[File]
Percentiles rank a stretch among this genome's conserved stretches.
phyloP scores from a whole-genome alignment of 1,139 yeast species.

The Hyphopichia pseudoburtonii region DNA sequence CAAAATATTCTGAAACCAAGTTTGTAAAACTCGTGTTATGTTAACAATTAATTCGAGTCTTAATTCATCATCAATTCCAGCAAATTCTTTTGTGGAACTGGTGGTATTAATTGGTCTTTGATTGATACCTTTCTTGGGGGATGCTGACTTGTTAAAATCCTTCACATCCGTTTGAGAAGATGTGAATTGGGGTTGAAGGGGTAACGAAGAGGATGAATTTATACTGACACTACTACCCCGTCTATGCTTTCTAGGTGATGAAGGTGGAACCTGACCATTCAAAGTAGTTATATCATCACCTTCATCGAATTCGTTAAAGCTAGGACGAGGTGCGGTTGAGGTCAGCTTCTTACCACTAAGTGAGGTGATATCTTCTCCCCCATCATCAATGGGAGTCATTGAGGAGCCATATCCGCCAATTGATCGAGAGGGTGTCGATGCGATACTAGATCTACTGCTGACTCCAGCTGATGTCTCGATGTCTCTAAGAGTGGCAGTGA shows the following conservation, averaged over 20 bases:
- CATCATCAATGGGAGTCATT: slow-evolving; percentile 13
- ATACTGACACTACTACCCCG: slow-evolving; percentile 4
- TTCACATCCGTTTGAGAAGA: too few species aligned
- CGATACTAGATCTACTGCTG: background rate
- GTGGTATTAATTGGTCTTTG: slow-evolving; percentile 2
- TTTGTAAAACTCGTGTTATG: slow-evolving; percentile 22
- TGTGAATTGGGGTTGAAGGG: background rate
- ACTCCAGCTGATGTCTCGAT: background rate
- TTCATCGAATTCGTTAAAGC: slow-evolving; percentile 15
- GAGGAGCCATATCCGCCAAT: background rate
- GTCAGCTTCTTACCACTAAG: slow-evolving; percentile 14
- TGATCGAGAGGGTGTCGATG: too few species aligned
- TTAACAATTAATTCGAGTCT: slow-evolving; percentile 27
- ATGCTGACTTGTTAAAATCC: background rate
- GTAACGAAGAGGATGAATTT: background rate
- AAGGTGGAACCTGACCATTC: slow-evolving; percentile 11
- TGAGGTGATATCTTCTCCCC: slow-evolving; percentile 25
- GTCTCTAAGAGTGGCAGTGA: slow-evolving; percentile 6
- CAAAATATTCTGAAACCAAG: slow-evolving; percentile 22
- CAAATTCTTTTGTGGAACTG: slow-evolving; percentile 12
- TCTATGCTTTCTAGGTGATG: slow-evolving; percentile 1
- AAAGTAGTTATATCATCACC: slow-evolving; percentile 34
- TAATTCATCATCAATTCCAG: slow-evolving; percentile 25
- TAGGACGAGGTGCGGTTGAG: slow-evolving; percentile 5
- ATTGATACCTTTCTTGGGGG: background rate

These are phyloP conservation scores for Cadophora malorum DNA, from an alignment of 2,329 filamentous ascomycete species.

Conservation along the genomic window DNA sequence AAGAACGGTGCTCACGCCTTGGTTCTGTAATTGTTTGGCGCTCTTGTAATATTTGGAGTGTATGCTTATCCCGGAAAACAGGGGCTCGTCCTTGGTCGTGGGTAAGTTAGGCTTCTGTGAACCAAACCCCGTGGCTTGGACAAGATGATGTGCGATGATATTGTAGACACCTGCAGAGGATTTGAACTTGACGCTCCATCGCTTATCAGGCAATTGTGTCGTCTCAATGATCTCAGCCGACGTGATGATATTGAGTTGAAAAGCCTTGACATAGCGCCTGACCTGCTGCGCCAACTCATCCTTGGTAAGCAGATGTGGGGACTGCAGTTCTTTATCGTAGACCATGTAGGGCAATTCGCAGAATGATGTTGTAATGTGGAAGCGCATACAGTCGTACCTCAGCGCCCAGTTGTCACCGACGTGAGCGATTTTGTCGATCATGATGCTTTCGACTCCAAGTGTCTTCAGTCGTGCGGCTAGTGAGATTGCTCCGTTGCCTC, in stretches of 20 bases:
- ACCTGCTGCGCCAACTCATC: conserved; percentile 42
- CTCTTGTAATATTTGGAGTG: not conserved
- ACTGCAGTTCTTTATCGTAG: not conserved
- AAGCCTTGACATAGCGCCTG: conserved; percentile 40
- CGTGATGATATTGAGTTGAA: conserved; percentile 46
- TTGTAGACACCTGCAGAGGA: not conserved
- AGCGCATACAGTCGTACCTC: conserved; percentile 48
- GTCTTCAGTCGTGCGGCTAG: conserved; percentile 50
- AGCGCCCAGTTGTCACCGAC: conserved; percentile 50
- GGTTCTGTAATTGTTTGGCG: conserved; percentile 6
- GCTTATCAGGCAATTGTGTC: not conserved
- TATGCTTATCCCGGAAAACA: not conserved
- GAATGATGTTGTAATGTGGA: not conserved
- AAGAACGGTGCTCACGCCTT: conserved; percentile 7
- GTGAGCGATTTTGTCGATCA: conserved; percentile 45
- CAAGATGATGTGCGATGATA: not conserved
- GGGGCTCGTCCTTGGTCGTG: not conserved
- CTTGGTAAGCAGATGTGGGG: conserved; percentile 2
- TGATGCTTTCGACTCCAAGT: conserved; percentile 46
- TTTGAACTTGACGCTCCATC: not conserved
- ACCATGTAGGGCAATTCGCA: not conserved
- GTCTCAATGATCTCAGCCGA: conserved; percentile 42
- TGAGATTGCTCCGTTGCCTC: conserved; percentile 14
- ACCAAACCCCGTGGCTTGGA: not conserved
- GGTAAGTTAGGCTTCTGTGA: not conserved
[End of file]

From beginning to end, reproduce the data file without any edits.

Percentiles rank a stretch among this genome's conserved stretches.
phyloP scores from a whole-genome alignment of 1,139 yeast species.

The Hyphopichia pseudoburtonii region DNA sequence CAAAATATTCTGAAACCAAGTTTGTAAAACTCGTGTTATGTTAACAATTAATTCGAGTCTTAATTCATCATCAATTCCAGCAAATTCTTTTGTGGAACTGGTGGTATTAATTGGTCTTTGATTGATACCTTTCTTGGGGGATGCTGACTTGTTAAAATCCTTCACATCCGTTTGAGAAGATGTGAATTGGGGTTGAAGGGGTAACGAAGAGGATGAATTTATACTGACACTACTACCCCGTCTATGCTTTCTAGGTGATGAAGGTGGAACCTGACCATTCAAAGTAGTTATATCATCACCTTCATCGAATTCGTTAAAGCTAGGACGAGGTGCGGTTGAGGTCAGCTTCTTACCACTAAGTGAGGTGATATCTTCTCCCCCATCATCAATGGGAGTCATTGAGGAGCCATATCCGCCAATTGATCGAGAGGGTGTCGATGCGATACTAGATCTACTGCTGACTCCAGCTGATGTCTCGATGTCTCTAAGAGTGGCAGTGA shows the following conservation, averaged over 20 bases:
- CATCATCAATGGGAGTCATT: slow-evolving; percentile 13
- ATACTGACACTACTACCCCG: slow-evolving; percentile 4
- TTCACATCCGTTTGAGAAGA: too few species aligned
- CGATACTAGATCTACTGCTG: background rate
- GTGGTATTAATTGGTCTTTG: slow-evolving; percentile 2
- TTTGTAAAACTCGTGTTATG: slow-evolving; percentile 22
- TGTGAATTGGGGTTGAAGGG: background rate
- ACTCCAGCTGATGTCTCGAT: background rate
- TTCATCGAATTCGTTAAAGC: slow-evolving; percentile 15
- GAGGAGCCATATCCGCCAAT: background rate
- GTCAGCTTCTTACCACTAAG: slow-evolving; percentile 14
- TGATCGAGAGGGTGTCGATG: too few species aligned
- TTAACAATTAATTCGAGTCT: slow-evolving; percentile 27
- ATGCTGACTTGTTAAAATCC: background rate
- GTAACGAAGAGGATGAATTT: background rate
- AAGGTGGAACCTGACCATTC: slow-evolving; percentile 11
- TGAGGTGATATCTTCTCCCC: slow-evolving; percentile 25
- GTCTCTAAGAGTGGCAGTGA: slow-evolving; percentile 6
- CAAAATATTCTGAAACCAAG: slow-evolving; percentile 22
- CAAATTCTTTTGTGGAACTG: slow-evolving; percentile 12
- TCTATGCTTTCTAGGTGATG: slow-evolving; percentile 1
- AAAGTAGTTATATCATCACC: slow-evolving; percentile 34
- TAATTCATCATCAATTCCAG: slow-evolving; percentile 25
- TAGGACGAGGTGCGGTTGAG: slow-evolving; percentile 5
- ATTGATACCTTTCTTGGGGG: background rate

These are phyloP conservation scores for Cadophora malorum DNA, from an alignment of 2,329 filamentous ascomycete species.

Conservation along the genomic window DNA sequence AAGAACGGTGCTCACGCCTTGGTTCTGTAATTGTTTGGCGCTCTTGTAATATTTGGAGTGTATGCTTATCCCGGAAAACAGGGGCTCGTCCTTGGTCGTGGGTAAGTTAGGCTTCTGTGAACCAAACCCCGTGGCTTGGACAAGATGATGTGCGATGATATTGTAGACACCTGCAGAGGATTTGAACTTGACGCTCCATCGCTTATCAGGCAATTGTGTCGTCTCAATGATCTCAGCCGACGTGATGATATTGAGTTGAAAAGCCTTGACATAGCGCCTGACCTGCTGCGCCAACTCATCCTTGGTAAGCAGATGTGGGGACTGCAGTTCTTTATCGTAGACCATGTAGGGCAATTCGCAGAATGATGTTGTAATGTGGAAGCGCATACAGTCGTACCTCAGCGCCCAGTTGTCACCGACGTGAGCGATTTTGTCGATCATGATGCTTTCGACTCCAAGTGTCTTCAGTCGTGCGGCTAGTGAGATTGCTCCGTTGCCTC, in stretches of 20 bases:
- ACCTGCTGCGCCAACTCATC: conserved; percentile 42
- CTCTTGTAATATTTGGAGTG: not conserved
- ACTGCAGTTCTTTATCGTAG: not conserved
- AAGCCTTGACATAGCGCCTG: conserved; percentile 40
- CGTGATGATATTGAGTTGAA: conserved; percentile 46
- TTGTAGACACCTGCAGAGGA: not conserved
- AGCGCATACAGTCGTACCTC: conserved; percentile 48
- GTCTTCAGTCGTGCGGCTAG: conserved; percentile 50
- AGCGCCCAGTTGTCACCGAC: conserved; percentile 50
- GGTTCTGTAATTGTTTGGCG: conserved; percentile 6
- GCTTATCAGGCAATTGTGTC: not conserved
- TATGCTTATCCCGGAAAACA: not conserved
- GAATGATGTTGTAATGTGGA: not conserved
- AAGAACGGTGCTCACGCCTT: conserved; percentile 7
- GTGAGCGATTTTGTCGATCA: conserved; percentile 45
- CAAGATGATGTGCGATGATA: not conserved
- GGGGCTCGTCCTTGGTCGTG: not conserved
- CTTGGTAAGCAGATGTGGGG: conserved; percentile 2
- TGATGCTTTCGACTCCAAGT: conserved; percentile 46
- TTTGAACTTGACGCTCCATC: not conserved
- ACCATGTAGGGCAATTCGCA: not conserved
- GTCTCAATGATCTCAGCCGA: conserved; percentile 42
- TGAGATTGCTCCGTTGCCTC: conserved; percentile 14
- ACCAAACCCCGTGGCTTGGA: not conserved
- GGTAAGTTAGGCTTCTGTGA: not conserved